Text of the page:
But Ken is a realist. "We are pitifully far away from mapping a human connectome," he acknowledges. "To put it in perspective, to image a whole fly brain it is going to take us approximately one to two years. The idea of mapping a whole human brain with the existing technology that we have today is simply impossible." And there's another theoretical challenge. Even if we could create the wiring diagram of a human brain, mind uploading would also most likely require reading the constant activity of all its neurons too.

Here Itskov might get some unexpected help, according to Yuste - who helped bring about the world's biggest neuroscience research project, the Brain Initiative. As part of this $6bn American programme aimed at solving the mysteries of brain disorders like Alzheimer's, he is hoping to map the continual interaction of neurons - the patterns of firing - in the brain over time, "We want to measure every spike from all the neurons at once simultaneously. Many people said it's just impossible."

It is an approach that does not rely on mapping the connectome first. In research yet to be published, Yuste has for the first time imaged over time the hypnotic electrical flashes that make up the activity of nearly all the neurons - up to several thousand - in one of the simplest nervous systems in evolution, a tiny invertebrate called a hydra. "It was very exciting," he says. But "today we just cannot tell you what these patterns mean. So it's a bit like listening in on a conversation in a foreign language that you don't understand."

Within 15 years Yuste hopes to map - and interpret - the activity of all the neurons in a mouse cortex. But the ultimate aim is to read the activity of the human brain.

"If the brain were a digital computer, if you wanted to upload the mind you need to be able to decipher it or download it first. So I think the Brain Initiative is a step that is necessary for this uploading to happen."

But Itskov is far from home and dry. At Duke University, one leading neuroscientist argues that the brain's dynamic complexity - from which the human condition emerges - cannot be replicated. "You cannot code intuition; you cannot code aesthetic beauty; you cannot code love or hate," says Dr Miguel Nicolelis, who is developing a mind-controlled exoskeleton aimed at helping the paralysed walk. "There is no way you will ever see a human brain reduced to a digital medium. It's simply impossible to reduce that complexity to the kind of algorithmic process that you will have to have to do that."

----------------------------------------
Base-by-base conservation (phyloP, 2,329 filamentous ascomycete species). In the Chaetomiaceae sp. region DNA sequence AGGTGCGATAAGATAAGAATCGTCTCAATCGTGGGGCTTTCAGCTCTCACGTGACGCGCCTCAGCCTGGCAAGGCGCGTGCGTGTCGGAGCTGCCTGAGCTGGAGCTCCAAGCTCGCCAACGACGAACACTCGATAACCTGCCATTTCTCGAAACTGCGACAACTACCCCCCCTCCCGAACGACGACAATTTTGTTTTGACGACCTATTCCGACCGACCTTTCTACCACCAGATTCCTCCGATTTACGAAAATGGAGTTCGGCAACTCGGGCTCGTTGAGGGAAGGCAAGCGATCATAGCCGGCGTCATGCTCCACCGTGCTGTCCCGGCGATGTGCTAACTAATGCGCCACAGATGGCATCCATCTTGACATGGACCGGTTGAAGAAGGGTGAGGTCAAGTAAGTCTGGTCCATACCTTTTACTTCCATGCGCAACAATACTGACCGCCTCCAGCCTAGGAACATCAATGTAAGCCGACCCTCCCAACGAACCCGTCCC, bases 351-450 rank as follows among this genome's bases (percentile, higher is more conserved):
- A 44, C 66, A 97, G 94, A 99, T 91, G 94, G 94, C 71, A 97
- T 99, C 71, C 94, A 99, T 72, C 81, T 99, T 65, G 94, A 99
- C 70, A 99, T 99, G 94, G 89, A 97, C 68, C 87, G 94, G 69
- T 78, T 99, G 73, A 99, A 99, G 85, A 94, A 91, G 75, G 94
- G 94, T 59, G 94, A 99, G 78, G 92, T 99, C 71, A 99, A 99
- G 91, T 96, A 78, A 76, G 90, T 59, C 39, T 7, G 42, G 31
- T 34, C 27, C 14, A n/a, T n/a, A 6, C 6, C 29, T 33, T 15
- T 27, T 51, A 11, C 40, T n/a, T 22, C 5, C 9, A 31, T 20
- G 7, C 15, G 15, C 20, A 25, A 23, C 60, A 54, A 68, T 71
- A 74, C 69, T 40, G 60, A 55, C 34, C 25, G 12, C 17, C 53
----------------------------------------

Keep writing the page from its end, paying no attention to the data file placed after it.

Yuste is also very far from certain the brain works like a computer and could ever be copied in a machine. But because neuroscience cannot yet explain how exactly the brain gives rise to us and prove that mind uploading is impossible, he believes society should start considering what the consequences might be if Itskov succeeded in his ambition.

"The pathway that leads with the new neural technologies to our understanding of the brain is the same pathway that could lead, theoretically, to the possibility of mind uploading," says Yuste. "Scientists that are involved in these methods have the responsibility to think ahead."

Mind uploading would usher in a world fraught with risks.

"If you could replicate the mind and upload it into a different material, you can in principle clone minds," says Yuste. "These are complicated issues because they deal with the core of defining what is a person."

Itskov is more sanguine: "I will answer you to the question of ethics by the opinion which was given to me by his holiness the Dalai Llama when I visited him in 2013. His point was that you can do everything if your motivation is to help people."

But this assurance is not enough for Yuste, who sits on the Brain Initiative's ethics panel: "I would put mind uploading in the list of the topics that should be very carefully discussed and thought through."

Itskov is already planning his endless life. "For the next few centuries I envision having multiple bodies, one somewhere in space, another hologram-like, my consciousness just moving from one to another."

It is estimated that 107 billion people have died before us. As our understanding of the brain advances in the decades ahead it will become clear whether Itskov is really the momentous visionary he claims to be, or merely the latest dreamer of impossible dreams.

Tristan Quinn produced and directed Horizon: The Immortalist, which will be shown on BBC 2 Wednesday at 20:00 on 16 March 2016 - viewers in the UK can catch up later on the BBC iPlayer